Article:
Here’s a reminder to myself to think things through. Would it be cute to have pictures of all of my students holding tiny balloons with the things that make them happy written on them? OF COURSE IT WOULD BE. Is it practical, feasible, hygienic, or quiet? Not at all.
For my first second grade lesson of this semester, we talked about happiness and Bhutan, and whether Gross National Happiness was a better or worse scale than Gross Domestic Profit. This was all in conjunction with the things I usually do during my first week of lessons, like take individual pictures of the students and have them write self-introductions on flashcards.
This week I decided to pretend that I had kept with the theme of happiness all semester and made my final lesson also about happiness. We used the amazing Balloons of Bhutan project (which we briefly referenced during the first lesson as a way to introduce the idea of GNH) and watched the last half of this Ted video, where Jonathan Harris, the artist, explains the project and shows pictures of the people he interviewed.
Then, I had all of the students answer five questions that were similar to the questions that Harris had asked his interviewees, and then gave them all a balloon to blow up and told them to write down their own “recipe for happiness” (i.e., what makes them happy) on the balloon.
Mass chaos ensued, pictures of which I’ll post in a gigantic balloon-filled blogpost on Friday or Saturday.
Within the whirlwind of activity that has been giving students balloons meant to be filled with water (and thus are much thicker and harder to blow up. whoops), there have been some very sweet moments, one of which I want to take a moment to detail.
I was walking around 2.4′s classroom, second grade boys, feeling rather motherly as I helped twist balloons around my finger, both tying them and cutting off my circulation in one go, when I saw a student named HS who had finished writing out his recipe for happiness and was waving around his balloon, showing it to anyone who cared to look. I walked over and asked to see what he had written. A smile lit up his face, and he shoved the balloon at me. On it, he had written “my crush on KD.” I asked if she knew, and he looked shocked and replied that of course she didn’t know. Fair enough, I countered, and told him that he had made a good choice. He laughed.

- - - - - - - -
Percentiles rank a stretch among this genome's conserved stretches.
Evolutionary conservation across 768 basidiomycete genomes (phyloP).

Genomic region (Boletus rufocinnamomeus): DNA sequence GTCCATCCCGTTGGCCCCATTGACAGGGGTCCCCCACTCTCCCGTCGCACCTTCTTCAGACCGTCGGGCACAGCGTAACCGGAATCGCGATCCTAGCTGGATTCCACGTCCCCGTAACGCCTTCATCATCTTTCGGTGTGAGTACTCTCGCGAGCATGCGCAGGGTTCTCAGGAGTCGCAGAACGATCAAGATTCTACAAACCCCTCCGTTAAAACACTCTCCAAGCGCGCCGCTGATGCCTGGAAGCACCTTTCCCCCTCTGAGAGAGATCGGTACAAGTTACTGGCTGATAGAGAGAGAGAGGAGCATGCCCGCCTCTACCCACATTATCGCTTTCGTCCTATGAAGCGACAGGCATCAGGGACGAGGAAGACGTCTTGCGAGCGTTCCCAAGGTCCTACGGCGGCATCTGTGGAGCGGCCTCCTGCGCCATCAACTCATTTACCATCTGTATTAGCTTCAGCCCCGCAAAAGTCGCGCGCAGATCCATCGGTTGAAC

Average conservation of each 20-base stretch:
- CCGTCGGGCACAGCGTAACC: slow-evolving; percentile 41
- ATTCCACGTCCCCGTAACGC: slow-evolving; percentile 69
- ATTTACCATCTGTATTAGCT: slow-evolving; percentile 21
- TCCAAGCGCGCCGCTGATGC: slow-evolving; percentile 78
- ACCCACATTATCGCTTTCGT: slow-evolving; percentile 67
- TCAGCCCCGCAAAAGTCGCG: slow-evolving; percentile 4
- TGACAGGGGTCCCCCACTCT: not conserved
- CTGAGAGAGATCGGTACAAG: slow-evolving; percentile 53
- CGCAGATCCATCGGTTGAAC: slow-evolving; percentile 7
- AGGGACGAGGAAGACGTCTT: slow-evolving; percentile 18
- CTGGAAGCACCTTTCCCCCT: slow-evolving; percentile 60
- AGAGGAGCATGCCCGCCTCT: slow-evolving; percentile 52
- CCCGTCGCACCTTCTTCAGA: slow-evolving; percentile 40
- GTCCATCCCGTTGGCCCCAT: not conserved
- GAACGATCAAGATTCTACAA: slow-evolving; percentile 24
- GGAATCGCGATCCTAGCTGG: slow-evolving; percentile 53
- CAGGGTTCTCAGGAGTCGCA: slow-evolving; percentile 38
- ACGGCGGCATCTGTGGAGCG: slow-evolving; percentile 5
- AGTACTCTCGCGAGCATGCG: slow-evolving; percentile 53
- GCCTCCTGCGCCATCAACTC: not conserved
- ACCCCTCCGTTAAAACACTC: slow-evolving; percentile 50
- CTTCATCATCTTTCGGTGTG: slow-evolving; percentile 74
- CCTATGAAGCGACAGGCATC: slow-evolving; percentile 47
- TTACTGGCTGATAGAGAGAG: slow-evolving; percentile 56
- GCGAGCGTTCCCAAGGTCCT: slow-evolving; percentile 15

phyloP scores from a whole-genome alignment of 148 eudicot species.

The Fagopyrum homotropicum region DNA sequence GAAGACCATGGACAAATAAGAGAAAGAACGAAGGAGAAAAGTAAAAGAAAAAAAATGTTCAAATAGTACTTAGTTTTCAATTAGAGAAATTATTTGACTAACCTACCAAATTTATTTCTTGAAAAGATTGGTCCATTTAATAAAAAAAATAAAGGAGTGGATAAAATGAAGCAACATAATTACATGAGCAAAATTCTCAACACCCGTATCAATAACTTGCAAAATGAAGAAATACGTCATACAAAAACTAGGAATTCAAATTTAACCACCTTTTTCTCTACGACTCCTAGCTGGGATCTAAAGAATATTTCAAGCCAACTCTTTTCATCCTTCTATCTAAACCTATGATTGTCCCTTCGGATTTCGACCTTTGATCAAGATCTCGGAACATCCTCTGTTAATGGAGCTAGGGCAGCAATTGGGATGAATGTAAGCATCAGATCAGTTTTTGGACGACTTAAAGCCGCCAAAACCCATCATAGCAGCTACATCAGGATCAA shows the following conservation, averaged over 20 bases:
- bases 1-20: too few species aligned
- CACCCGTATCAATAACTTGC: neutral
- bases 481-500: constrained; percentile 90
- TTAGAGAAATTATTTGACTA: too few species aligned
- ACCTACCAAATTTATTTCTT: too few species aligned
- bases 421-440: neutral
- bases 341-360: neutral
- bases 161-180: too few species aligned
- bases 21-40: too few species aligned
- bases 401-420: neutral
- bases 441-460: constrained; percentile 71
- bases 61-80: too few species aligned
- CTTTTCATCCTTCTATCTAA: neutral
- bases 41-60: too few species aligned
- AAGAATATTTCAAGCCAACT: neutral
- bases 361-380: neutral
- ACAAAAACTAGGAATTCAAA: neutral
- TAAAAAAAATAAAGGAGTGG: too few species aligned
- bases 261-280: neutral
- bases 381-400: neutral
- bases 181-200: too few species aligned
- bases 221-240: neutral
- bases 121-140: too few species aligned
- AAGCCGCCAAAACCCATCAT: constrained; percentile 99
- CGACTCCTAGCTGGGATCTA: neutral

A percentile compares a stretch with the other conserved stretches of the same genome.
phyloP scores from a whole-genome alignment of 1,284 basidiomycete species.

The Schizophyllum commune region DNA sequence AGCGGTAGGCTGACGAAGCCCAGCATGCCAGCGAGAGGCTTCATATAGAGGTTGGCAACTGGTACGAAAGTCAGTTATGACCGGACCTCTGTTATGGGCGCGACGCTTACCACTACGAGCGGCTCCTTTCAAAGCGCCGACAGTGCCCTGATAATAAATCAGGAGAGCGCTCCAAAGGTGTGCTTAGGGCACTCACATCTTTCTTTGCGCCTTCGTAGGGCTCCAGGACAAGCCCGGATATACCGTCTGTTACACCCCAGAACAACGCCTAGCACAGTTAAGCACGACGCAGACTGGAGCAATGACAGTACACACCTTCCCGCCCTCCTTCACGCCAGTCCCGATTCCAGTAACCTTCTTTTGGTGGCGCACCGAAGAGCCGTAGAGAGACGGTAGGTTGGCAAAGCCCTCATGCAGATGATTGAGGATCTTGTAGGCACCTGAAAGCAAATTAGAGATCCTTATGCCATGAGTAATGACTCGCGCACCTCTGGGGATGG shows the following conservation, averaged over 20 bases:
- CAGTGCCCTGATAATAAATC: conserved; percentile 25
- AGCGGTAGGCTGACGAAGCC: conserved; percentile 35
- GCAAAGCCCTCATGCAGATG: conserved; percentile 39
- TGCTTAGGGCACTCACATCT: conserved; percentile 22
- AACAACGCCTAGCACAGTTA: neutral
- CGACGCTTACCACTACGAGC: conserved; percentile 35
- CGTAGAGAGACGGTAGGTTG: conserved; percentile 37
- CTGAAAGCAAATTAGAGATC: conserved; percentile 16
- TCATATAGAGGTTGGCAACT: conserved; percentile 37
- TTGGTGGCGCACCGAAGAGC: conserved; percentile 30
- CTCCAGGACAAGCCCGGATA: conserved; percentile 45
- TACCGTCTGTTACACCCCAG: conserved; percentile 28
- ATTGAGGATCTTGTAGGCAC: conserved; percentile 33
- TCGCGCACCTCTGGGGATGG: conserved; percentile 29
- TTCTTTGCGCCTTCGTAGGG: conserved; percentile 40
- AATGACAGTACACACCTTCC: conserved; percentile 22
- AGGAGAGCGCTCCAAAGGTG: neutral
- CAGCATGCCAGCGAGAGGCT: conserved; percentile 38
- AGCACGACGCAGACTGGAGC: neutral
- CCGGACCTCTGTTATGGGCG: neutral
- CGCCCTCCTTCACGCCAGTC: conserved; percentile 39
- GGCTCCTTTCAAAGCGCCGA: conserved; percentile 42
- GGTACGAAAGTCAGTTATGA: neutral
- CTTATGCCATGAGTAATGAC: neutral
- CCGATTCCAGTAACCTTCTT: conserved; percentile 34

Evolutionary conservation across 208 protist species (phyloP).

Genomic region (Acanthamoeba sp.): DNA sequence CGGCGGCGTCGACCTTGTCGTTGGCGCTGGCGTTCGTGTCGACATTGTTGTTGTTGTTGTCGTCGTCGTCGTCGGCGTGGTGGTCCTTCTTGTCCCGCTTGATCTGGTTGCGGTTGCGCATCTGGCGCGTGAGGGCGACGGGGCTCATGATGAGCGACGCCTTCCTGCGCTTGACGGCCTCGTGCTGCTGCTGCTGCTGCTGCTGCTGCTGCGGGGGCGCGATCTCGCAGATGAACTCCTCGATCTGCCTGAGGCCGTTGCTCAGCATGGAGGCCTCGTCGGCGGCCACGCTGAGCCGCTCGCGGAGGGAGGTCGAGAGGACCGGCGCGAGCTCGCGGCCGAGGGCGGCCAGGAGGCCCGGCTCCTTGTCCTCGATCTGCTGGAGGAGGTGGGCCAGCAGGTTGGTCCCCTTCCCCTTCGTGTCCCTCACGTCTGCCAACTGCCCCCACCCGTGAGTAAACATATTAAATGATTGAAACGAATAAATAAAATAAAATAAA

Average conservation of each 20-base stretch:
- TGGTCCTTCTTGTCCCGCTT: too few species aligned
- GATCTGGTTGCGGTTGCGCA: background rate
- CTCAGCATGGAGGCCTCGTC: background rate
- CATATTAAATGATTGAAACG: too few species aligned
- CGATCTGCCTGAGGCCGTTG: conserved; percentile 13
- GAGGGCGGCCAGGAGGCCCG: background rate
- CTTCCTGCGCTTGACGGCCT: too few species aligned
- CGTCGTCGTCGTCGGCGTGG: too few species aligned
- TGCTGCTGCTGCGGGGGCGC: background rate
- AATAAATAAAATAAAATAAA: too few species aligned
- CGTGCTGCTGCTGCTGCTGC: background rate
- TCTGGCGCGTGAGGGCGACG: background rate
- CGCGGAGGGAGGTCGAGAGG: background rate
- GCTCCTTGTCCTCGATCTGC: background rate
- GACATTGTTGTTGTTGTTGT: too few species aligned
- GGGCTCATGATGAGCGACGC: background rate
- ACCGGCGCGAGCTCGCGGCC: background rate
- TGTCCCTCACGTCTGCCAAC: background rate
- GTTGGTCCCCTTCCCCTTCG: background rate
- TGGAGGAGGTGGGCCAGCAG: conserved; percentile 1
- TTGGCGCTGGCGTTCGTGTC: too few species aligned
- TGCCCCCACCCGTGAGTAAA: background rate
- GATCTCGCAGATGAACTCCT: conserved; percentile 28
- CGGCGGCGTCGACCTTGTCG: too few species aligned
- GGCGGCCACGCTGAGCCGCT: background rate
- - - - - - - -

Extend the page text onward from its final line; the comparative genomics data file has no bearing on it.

Soon after this conversation, students finished up writing on their balloons and I told them to gather for a class photo. As they were all lining up (and by lining up, I mean scrambling over each other to either hide in the back, or sprawl out in the front for the picture) HS shyly asked me if he could have another balloon. I told him not to worry, that he didn’t have to show his message, and that he could hide it with his hands, or tilt the words away from the camera.
The photo I eventually took is incredibly silly. The students wouldn’t stand still, so I took it while they were still in motion, jumping over chairs and hanging off of each other. Some of them are hitting others in the face with their balloons, some of them are jumping up and down in the back, and I have a few students hugging each other. If you look carefully you can see HS to the right, one hand making a peace sign, the other hand carefully cupping the words so that it looks like blank balloon, with a half-smile on his face.
Soon after that the bell rang, and the students went wild. Whereas my female students had tried to keep the balloons inflated, by taping them to their desks or giving them to friends, my male students actively tried to destroy them. They decided to see who could pop the balloons the loudest, by kicking the balloons, punching them, or by smacking them into each other’s faces. HS was one of the few who decided not to pop his, and as I left class he was still cradling his balloon protectively in his hands.